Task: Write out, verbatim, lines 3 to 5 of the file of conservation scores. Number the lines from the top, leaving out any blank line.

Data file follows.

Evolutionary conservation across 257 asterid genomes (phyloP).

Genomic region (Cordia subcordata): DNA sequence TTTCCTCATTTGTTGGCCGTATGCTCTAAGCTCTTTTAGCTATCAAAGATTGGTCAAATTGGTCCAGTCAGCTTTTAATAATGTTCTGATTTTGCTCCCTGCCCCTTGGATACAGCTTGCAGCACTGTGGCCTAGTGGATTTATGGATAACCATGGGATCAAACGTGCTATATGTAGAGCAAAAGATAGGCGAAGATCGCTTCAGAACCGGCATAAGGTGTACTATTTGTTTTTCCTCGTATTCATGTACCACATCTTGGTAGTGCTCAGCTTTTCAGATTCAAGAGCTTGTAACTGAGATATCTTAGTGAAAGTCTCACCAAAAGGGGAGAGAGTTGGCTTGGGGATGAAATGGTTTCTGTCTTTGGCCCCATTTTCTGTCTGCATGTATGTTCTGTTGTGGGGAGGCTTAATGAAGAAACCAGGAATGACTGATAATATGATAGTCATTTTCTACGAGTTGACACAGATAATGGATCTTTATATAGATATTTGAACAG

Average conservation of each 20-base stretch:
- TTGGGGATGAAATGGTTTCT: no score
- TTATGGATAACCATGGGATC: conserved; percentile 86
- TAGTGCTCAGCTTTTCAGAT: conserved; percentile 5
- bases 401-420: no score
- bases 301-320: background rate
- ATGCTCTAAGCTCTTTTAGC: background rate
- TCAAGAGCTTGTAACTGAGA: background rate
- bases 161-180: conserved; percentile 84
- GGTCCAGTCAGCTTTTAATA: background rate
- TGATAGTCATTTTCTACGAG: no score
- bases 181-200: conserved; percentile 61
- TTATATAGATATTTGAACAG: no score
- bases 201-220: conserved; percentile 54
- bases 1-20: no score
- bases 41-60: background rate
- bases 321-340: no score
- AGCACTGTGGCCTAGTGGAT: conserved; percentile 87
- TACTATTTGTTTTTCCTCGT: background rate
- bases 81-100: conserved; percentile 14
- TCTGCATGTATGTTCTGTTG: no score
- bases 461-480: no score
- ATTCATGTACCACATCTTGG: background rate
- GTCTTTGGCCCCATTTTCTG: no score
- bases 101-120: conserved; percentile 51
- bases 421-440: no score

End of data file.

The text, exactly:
Average conservation of each 20-base stretch:
- TTGGGGATGAAATGGTTTCT: no score
- TTATGGATAACCATGGGATC: conserved; percentile 86